Fettuccine with pesto, potato & green beans

pesto

The start of summer means the start of homemade basil pesto. Homemade pesto is a million times better than anything you will buy in the stores and is not very hard. I always make pesto with a mortar and pestle. It allows me to control the consistency and I like being able to see it all come together right in front of your eyes rather than whizzing everything in a blender. This recipe, like many others, is straight Italian Food Safari (Lucio Galletto) and adding potatoes and green beans is a nice variation to traditional basil pesto dishes.

Tiramisu

Tiramisu, meaning ‘pick me up’ is one my favourite Italian desserts. When made well, the combination of coffee-soaked savoiardi and sweet mascarpone is unlike anything else and it simply melts in your mouth. The beauty of tiramisu is that it gets better the longer it sits in the fridge, however, you may find it hard to resist after day one.

tiramisu

Fried rice

Mastering rice without a rice cooker is somewhat difficult. This dish is a combination of Thai & Indonesian Fried Rice as I didn’t have all the ingredients for either. For me, that’s what cooking is all about. Experimenting and taking bits of pieces from various dishes to make your own. You’ll be surprised with what you can create without following a recipe exactly and often it will even be better than what you were meant to make.

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Minestrone

The classic Italian soup and perfect for the winter months. I like to fry some pancetta first with an onion and garlic before adding the diced vegetables. Mix up your vegetables for variations. I always add cabbage towards the end for a few minutes along with a little bit of pasta. Be careful and don’t add too much pasta as it will expand and ruin the soup. If you have some parmesan cheese rind, throw that in whilst cooking. Italian’s don’t like to waste anything.

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Seafood paella

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Paella is something I have been meaning to try for a while. You simple fry an onion with some capsicum, add the rice and then all the seafood together with the stock and let it simmer for 45 minutes until cooked. Make sure you push the seafood into the rice so it cooks evenly. It couldn’t be easier. This one has a prawns, pippies, mussels, blue-eye cod and calamari. We substituted paprika for saffron. This goes against traditional recipes however it still gave the dish a slight red glow.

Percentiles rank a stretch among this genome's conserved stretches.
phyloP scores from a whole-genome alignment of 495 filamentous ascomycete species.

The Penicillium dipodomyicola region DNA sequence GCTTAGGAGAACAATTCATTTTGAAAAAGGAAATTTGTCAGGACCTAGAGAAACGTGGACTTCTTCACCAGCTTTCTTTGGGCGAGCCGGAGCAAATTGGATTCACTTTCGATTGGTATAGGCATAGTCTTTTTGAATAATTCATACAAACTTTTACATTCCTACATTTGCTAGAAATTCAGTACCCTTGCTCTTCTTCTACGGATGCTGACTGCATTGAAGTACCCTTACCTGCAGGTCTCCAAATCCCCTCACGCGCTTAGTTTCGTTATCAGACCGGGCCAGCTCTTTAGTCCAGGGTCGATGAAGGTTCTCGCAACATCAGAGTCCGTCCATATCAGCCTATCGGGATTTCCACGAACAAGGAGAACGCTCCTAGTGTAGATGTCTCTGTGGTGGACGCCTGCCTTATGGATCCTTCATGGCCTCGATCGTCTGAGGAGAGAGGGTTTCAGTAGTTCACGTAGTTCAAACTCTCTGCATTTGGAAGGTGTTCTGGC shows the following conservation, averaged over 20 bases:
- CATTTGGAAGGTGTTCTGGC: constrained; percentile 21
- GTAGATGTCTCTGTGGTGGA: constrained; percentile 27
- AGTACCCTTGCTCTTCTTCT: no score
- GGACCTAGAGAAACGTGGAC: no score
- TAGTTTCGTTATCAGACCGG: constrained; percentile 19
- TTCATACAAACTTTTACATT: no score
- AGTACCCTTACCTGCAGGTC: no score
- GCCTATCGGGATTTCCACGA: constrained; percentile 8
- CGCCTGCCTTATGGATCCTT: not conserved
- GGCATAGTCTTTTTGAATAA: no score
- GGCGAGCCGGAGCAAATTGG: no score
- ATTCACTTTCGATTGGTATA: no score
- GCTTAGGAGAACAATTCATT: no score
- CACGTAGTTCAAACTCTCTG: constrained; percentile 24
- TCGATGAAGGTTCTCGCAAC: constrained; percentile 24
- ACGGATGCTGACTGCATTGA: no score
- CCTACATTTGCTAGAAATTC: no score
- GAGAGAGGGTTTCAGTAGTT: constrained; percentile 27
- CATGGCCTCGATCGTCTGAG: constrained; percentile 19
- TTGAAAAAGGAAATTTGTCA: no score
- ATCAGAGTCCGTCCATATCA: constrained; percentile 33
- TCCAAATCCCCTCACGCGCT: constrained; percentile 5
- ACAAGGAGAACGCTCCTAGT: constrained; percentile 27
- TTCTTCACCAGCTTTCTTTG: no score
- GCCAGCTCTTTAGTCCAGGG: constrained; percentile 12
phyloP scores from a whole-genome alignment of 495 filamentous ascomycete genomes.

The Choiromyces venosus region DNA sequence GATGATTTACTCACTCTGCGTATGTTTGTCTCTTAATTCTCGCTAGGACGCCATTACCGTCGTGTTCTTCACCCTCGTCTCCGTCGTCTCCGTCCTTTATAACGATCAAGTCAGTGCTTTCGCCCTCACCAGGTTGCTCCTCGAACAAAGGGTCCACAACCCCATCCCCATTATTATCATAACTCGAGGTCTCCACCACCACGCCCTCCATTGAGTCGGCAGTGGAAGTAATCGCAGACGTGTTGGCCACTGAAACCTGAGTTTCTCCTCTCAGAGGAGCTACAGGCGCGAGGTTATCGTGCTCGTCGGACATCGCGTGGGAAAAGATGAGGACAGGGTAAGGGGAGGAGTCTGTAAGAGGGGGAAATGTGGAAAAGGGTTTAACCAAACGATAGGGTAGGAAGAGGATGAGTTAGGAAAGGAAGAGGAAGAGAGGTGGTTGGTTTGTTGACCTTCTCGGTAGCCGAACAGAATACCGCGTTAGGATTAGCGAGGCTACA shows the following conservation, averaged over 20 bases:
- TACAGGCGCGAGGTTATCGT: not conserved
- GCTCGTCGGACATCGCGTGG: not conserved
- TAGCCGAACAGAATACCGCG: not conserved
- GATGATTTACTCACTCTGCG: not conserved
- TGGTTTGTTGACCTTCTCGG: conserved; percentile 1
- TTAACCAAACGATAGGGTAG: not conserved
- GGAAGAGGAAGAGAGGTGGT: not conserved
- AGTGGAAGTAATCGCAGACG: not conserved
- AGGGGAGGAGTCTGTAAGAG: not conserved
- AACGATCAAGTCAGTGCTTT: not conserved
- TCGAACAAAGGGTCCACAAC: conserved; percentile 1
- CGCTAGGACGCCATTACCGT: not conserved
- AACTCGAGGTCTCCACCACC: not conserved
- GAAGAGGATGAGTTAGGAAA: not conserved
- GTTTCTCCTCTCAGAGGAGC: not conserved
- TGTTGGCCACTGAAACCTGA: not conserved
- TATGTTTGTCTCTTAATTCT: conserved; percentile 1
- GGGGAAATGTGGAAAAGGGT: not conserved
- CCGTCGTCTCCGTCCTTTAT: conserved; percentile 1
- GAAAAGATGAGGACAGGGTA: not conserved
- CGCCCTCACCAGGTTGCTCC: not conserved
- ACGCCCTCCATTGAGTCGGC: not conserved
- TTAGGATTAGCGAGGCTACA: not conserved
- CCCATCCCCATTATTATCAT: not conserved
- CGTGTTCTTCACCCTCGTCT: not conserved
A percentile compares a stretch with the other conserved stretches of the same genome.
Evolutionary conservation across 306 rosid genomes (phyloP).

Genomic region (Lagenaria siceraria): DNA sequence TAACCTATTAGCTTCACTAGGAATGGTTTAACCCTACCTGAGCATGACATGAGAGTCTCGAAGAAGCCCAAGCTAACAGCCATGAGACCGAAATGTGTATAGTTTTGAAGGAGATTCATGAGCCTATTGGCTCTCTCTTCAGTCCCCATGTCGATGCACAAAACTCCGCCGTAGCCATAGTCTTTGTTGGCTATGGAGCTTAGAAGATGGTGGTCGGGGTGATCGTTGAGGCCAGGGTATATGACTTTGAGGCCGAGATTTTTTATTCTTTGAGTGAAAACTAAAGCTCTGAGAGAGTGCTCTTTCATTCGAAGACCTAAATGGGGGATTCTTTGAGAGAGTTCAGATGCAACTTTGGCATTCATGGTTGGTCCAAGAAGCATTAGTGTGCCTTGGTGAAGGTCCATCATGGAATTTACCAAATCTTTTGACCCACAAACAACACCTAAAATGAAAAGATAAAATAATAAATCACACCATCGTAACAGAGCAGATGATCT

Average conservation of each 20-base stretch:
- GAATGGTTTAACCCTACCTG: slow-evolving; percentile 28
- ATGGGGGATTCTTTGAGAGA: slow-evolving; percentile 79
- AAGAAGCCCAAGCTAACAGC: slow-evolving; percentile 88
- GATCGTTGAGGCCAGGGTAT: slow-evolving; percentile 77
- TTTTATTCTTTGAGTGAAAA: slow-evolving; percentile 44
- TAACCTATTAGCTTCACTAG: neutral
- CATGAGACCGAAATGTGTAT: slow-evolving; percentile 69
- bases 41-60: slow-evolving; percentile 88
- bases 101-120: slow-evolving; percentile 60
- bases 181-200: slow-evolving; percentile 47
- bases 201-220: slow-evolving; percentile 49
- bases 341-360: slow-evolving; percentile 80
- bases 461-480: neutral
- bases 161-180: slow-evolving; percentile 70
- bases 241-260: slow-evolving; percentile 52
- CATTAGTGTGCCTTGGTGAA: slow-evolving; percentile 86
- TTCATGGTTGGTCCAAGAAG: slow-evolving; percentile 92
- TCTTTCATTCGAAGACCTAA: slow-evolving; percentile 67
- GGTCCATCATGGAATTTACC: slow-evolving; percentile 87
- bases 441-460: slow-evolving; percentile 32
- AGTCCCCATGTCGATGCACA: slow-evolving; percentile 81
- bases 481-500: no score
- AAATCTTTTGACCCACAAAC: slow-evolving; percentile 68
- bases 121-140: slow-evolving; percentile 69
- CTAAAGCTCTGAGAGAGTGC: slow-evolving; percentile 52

Butter chicken with mint yoghurt

Butter chicken has to be my favourite Indian cuisine. Rarely I make pastes from scratch but did on this occasion and it was surprisingly easy. For the tandoori paste, place all the spices in a bowl… add yoghurt and lime juice and you’re done. There is not much to make this. Coat the chicken with the paste, brown for 5 minutes each side, and then simmer with yoghurt and chicken stock (not coconut milk).

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Mixed mushroom risotto

I love cooking risotto because there are so many variations. This mix includes button, swiss and porcini mushrooms. Take your time with risotto, the slower it simmers, the better it tastes. Place your dried porcini mushrooms in boiling water to bring them back to life and use the liquid to cook the risotto along with your stock. Be careful with how much porcini liquid you use as it be quite over powering.

risotto

Drizzle with olive oil and garnish with fresh parsley to serve.

Cannelloni with braised meat

This dish was inspired by an Italian cooking show, Made in Italy, I came across the other day.

cannelloni

The photo doesn’t really show the dish however behind the crusted layer of sauce are rows of homemade cannelloni filled with mozzarella and veal mince. Making the pasta from scratch is time consuming but well worth the time. Practice makes perfect. Putting the cannelloni together was a lot harder than on the show! (funny that). Anyway, still delicious, and I am still amazed at how only a few simple ingredients make such incredible meals.

Veal osso buco

Osso buco is one of my favourite slow cooked dishes. This time I used veal shanks instead of beef. This is slow cooked in diced tomaotes and chicken stock for about 2 hours. The base of the sauce is onion, garlic, anchovies, celery, carrots and white wine. The longer you simmer the dish the better it will be. Don’t be impatient.

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Served with mash potatoes, garnished with chives.

Pasta with chicken & pesto

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This dish combines 3 of my favourites… pasta, chicken and basil pesto (homemade of course). There is something therapeutic about making pesto in a mortar & pestle. It takes longer than a blender but you have better control over the outcome. Cook the pasta till al dente, add the warm chicken then coat with plenty of pesto and top with parmesan cheese and drizzle with olive oil. I love parmesan cheese so find myself always going back for extra toppings mid-way through!